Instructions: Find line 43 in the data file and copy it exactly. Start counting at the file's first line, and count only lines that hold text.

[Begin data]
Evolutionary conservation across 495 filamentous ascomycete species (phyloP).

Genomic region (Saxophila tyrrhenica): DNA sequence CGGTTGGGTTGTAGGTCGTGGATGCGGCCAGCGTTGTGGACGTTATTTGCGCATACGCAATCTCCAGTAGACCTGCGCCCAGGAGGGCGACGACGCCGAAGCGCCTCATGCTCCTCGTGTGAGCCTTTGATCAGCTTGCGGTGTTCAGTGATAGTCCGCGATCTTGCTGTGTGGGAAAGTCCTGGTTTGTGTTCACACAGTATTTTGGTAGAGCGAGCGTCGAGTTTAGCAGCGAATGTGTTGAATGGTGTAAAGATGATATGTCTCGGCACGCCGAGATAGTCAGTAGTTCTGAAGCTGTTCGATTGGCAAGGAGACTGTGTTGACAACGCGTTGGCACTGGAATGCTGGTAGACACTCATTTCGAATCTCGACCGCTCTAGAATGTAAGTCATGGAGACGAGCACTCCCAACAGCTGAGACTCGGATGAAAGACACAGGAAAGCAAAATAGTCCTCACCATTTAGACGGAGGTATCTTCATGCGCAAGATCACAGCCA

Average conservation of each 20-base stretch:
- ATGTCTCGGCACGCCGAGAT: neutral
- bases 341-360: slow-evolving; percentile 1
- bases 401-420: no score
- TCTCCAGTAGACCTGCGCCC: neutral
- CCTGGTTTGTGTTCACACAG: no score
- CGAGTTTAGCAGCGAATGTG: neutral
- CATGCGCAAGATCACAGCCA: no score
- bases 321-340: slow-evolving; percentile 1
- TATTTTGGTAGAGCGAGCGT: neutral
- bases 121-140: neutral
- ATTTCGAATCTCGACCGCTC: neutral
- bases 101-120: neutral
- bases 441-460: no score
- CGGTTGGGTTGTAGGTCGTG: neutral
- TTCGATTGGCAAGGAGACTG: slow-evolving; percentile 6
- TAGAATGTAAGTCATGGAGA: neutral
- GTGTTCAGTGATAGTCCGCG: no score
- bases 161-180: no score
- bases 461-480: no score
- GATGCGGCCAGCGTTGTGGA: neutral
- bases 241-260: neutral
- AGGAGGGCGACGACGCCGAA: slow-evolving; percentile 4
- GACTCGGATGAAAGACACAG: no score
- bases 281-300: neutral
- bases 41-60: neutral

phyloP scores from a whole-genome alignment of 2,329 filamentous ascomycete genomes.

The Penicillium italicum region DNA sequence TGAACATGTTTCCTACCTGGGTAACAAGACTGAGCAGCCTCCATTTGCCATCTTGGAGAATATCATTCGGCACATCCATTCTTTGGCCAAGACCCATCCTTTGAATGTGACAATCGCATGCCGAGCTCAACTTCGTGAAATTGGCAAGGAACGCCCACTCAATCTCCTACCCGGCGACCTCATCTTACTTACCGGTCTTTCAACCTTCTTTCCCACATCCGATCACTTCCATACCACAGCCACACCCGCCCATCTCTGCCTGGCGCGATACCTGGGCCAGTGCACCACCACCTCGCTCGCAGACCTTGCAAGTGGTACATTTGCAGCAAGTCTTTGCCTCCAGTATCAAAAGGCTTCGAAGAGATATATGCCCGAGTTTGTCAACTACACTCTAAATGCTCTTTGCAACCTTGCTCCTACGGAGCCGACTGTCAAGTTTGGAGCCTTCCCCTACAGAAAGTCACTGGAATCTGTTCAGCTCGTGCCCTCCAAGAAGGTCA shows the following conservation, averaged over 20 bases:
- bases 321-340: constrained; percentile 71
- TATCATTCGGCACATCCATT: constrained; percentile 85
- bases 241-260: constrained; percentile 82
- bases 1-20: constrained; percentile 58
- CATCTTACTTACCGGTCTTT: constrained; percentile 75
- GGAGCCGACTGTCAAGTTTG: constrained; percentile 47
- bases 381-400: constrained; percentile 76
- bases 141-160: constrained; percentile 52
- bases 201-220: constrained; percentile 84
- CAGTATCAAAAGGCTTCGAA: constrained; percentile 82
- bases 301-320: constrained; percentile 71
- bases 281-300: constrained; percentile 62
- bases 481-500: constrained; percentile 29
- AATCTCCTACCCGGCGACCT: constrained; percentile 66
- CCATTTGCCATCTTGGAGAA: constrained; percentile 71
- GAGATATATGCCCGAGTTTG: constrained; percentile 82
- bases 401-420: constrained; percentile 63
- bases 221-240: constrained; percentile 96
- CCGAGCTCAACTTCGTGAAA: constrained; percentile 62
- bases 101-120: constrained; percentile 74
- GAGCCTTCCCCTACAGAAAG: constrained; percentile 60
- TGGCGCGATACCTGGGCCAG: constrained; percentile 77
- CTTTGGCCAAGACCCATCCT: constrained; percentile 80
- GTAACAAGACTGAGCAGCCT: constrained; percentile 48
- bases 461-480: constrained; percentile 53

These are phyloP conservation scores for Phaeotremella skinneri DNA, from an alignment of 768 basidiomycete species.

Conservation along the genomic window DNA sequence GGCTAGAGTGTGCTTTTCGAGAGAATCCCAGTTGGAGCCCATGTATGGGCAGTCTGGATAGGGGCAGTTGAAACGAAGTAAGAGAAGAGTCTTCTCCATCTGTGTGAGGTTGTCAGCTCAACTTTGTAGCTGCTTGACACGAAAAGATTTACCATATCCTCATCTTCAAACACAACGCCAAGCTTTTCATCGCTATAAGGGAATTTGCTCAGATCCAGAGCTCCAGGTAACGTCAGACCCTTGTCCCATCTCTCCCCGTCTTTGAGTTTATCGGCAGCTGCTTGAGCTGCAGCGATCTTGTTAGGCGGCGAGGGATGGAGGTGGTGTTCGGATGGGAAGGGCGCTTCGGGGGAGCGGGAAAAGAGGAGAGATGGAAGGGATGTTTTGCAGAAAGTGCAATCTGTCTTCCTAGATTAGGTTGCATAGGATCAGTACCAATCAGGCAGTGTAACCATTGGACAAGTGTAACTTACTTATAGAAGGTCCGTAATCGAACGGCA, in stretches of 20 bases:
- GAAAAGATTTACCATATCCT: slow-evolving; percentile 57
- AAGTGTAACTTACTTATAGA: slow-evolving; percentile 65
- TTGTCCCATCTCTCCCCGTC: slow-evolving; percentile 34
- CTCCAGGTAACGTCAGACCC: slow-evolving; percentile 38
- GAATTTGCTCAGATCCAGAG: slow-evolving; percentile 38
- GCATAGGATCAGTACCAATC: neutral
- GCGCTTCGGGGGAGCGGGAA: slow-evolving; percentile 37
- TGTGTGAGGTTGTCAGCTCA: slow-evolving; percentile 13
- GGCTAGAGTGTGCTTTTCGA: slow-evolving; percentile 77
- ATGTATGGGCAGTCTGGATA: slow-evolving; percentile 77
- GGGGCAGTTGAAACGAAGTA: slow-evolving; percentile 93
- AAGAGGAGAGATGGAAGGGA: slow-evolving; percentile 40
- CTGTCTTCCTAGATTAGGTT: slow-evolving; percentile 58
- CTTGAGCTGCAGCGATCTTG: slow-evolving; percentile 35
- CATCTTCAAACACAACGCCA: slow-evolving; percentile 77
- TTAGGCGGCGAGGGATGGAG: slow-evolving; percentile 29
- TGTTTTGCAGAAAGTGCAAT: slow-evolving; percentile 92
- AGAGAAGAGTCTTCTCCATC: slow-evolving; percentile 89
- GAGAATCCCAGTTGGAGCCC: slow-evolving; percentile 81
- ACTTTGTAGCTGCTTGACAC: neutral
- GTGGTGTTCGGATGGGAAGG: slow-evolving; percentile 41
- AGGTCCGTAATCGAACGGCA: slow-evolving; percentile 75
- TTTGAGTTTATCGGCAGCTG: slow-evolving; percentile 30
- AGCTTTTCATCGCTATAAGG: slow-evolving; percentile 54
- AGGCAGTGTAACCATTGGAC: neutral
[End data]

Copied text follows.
- bases 481-500: constrained; percentile 29